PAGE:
Know! To Strengthen The Connection

Most people desire to be connected to others. That’s why social media sites have become so popular, especially among youth. But more important than your child having 500 facebook “friends,” there is a critical need to connect with you, the parent. It is a child’s connection with his/her parents (for better or worse), that will serve as a backdrop to all other interactions and impacts decision-making in the present and in the future.

Children whose relationship with their parents can be characterized as consistent, warm, kind, loving and stable, are much more likely to flourish in other areas of healthy adolescent development. These children are more likely to; initiate positive social interactions with others, respond to situations with empathy, be cooperative with others, exhibit a higher self-esteem and make healthy life choices, including the decision not to use alcohol and other drugs.

Know! to enhance the parent/child connection with these relationship builders:

Spend Time Together: Hanging out and having fun with your child is critical in building and fostering a close connection. Whether it is heading out for ice cream or spending a Saturday afternoon together relaxing and watching movies at home, enjoy some hang time with your son or daughter.

Include Friends: What better way to get to know your child’s friends than bringing them along on a family outing or inviting them over for dinner. It is also important to get to know the friends’ parents.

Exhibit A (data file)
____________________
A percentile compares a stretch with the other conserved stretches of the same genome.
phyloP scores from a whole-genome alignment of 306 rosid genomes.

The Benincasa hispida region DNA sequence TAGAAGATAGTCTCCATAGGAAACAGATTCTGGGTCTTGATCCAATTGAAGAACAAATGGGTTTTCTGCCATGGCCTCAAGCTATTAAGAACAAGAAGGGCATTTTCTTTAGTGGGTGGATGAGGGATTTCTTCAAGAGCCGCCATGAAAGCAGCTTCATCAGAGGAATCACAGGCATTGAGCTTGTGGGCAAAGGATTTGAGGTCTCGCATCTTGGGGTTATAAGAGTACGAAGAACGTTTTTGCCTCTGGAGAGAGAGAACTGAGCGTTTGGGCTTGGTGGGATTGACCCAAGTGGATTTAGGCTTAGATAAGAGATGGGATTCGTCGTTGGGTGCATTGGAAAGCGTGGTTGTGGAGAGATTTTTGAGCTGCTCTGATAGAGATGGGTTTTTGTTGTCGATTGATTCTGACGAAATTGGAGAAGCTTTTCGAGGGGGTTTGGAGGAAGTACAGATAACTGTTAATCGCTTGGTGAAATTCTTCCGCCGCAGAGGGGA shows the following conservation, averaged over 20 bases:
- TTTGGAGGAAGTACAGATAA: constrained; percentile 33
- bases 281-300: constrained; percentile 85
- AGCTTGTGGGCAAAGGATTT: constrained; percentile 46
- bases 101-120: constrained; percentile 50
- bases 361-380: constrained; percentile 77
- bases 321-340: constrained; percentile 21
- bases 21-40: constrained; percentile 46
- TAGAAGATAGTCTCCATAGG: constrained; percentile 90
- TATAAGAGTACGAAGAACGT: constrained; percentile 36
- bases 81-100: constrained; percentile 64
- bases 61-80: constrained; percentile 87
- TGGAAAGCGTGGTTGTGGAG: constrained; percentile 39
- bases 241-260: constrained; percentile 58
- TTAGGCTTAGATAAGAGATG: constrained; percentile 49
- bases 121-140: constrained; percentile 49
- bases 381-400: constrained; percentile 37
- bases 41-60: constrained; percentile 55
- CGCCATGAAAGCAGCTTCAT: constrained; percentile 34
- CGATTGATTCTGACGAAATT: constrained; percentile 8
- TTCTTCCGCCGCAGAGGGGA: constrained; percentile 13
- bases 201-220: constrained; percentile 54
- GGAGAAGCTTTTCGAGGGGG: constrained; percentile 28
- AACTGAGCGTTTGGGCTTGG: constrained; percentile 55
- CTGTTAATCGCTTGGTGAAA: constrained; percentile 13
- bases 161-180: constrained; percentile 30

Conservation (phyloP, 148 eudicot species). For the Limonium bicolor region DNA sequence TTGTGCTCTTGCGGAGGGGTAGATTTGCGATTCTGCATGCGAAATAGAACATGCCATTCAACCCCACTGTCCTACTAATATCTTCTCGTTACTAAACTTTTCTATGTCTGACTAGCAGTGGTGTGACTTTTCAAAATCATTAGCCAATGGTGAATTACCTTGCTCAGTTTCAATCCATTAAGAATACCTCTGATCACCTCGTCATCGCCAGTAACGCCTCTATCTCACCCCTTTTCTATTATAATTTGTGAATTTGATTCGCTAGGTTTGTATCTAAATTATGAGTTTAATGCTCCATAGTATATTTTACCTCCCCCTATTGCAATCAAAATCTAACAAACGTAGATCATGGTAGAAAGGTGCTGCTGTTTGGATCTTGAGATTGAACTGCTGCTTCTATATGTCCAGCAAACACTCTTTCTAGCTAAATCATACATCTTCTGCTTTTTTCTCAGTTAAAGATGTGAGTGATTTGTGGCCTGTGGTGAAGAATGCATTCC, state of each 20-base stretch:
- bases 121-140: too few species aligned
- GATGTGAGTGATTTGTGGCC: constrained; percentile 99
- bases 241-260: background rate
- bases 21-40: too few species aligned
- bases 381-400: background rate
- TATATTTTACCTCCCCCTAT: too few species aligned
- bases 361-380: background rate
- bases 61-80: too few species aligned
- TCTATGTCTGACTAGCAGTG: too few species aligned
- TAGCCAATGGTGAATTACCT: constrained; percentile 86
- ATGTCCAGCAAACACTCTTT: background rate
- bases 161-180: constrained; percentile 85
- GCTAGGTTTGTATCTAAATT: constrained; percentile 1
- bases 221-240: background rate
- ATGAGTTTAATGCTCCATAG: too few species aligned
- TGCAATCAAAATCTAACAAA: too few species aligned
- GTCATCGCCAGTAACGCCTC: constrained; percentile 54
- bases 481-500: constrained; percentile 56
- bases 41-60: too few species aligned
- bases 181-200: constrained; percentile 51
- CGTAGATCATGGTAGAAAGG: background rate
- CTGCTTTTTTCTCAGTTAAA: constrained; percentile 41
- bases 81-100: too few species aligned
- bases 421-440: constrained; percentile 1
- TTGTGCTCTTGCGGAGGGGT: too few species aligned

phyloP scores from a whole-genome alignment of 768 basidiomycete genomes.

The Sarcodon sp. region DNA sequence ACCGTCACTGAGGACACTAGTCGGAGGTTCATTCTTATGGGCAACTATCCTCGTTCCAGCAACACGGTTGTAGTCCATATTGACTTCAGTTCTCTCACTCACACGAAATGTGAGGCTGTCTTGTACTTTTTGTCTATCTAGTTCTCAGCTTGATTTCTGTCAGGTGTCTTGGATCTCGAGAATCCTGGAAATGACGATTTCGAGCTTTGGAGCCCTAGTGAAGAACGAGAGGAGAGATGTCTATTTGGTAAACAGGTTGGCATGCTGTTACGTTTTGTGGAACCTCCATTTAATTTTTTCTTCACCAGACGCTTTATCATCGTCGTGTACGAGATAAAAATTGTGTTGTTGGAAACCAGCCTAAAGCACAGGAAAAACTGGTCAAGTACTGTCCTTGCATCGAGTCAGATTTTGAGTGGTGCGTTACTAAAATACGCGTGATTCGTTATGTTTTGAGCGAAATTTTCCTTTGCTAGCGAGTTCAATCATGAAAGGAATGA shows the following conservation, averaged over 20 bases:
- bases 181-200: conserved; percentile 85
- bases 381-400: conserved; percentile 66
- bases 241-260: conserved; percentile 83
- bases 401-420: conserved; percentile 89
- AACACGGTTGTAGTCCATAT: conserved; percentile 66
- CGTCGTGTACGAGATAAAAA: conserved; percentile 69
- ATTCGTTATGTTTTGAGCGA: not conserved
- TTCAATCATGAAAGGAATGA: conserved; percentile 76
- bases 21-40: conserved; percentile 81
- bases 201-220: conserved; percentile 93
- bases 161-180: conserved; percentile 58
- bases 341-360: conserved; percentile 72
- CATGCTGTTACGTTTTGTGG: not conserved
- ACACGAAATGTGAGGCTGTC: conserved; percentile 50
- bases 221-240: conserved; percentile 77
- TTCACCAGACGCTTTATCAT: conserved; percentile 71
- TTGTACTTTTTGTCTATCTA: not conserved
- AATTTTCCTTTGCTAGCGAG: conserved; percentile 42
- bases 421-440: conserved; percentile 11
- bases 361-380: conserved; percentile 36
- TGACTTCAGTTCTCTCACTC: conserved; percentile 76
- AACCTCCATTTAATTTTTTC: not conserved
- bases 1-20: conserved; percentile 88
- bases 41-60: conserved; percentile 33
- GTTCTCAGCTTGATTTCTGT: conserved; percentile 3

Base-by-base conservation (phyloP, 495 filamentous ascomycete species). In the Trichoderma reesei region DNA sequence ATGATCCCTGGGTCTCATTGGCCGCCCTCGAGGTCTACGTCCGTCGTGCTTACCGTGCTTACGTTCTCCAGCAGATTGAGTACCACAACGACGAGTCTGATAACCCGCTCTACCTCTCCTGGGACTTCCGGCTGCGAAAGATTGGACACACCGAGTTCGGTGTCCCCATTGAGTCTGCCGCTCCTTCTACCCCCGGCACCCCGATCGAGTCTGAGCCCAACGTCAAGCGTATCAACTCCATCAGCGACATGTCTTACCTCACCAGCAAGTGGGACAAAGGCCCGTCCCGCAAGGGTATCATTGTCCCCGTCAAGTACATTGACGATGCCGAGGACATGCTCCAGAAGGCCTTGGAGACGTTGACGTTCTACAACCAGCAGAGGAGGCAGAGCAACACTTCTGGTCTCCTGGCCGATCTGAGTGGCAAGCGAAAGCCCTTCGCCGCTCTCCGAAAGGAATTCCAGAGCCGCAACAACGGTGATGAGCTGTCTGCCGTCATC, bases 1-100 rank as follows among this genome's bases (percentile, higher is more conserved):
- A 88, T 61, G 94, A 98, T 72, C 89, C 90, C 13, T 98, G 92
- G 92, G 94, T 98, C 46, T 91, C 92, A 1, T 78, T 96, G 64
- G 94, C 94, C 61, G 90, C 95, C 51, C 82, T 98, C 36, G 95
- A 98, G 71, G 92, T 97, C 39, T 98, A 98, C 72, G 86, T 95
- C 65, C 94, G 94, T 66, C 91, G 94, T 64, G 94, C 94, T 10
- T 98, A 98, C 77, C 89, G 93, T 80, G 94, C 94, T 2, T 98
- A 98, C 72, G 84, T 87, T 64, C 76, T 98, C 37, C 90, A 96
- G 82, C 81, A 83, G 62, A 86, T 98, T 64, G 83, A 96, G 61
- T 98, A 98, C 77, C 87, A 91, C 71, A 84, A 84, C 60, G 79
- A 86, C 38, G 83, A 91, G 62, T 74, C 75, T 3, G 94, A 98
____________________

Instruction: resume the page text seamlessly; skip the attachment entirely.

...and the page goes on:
Listen: Put down your iPhones and listen. Our kids want to be heard and they want to feel like what they say matters to you. Listen attentively, then ask questions to show your interest.

Talk: Your child wants and needs to hear from you on a variety of topics, including alcohol and other drugs. Kids whose parents talk early and often with them about not using substances are 50% less likely to smoke, drink or use other drugs in the first place.

Set Future Goals: Research shows that when youth set their sights on future goals, be it a position on a sports team or an academic scholarship, they are more careful about the choices they make.

R-E-S-P-E-C-T: It is important to both give it to your child and insist on it from your child. This is an occasion where if you give, you are much more likely to receive.

Share Expectations: The majority of youth report wanting to please their parents. Children whose parents are clear on their expectations are more likely to make better choices.

Eat Dinner Together: While it need not be anything fancy, studies show that sitting down together to share a meal and conversation strengthens family connections.

Adolescence is a time of many changes and big decision-making. Be sure to talk regularly, remain engaged in your child’s everyday life and continuously strive to strengthen the connection. A strong and positive relationship now will serve you and your child both today and down the road.